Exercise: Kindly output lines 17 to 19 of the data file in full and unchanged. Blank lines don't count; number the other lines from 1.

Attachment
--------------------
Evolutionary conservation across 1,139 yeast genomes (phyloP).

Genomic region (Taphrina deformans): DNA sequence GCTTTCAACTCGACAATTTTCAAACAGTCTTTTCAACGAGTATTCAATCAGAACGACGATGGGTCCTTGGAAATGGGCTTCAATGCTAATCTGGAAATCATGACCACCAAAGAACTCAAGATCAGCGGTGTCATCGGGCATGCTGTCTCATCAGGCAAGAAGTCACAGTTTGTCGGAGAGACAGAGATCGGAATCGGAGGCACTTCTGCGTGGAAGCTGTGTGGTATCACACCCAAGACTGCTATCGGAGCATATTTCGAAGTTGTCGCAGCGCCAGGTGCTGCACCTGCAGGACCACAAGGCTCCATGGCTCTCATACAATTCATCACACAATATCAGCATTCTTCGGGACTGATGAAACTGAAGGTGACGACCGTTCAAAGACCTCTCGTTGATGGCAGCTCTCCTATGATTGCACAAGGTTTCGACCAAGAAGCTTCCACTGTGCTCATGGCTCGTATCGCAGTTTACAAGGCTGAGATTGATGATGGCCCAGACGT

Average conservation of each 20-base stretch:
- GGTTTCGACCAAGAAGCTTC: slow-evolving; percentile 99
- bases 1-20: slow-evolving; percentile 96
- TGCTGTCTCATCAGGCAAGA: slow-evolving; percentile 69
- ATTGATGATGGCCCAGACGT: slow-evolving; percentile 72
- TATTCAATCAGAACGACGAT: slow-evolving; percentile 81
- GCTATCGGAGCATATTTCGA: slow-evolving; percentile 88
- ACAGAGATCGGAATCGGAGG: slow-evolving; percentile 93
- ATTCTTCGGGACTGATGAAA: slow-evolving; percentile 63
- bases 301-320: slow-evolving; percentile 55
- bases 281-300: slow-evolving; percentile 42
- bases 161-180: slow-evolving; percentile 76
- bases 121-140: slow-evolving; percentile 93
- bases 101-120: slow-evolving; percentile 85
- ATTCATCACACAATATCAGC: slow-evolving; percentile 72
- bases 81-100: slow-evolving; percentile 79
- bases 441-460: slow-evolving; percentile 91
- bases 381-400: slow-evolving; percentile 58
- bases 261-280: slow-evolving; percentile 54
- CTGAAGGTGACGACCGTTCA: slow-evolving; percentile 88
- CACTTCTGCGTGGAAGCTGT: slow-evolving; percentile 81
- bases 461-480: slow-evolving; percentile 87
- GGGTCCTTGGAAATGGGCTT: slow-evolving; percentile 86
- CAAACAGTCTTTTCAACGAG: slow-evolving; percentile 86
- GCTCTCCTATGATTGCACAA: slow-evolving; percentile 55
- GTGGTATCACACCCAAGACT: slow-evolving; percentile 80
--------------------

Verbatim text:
- ATTCATCACACAATATCAGC: slow-evolving; percentile 72
- bases 81-100: slow-evolving; percentile 79
- bases 441-460: slow-evolving; percentile 91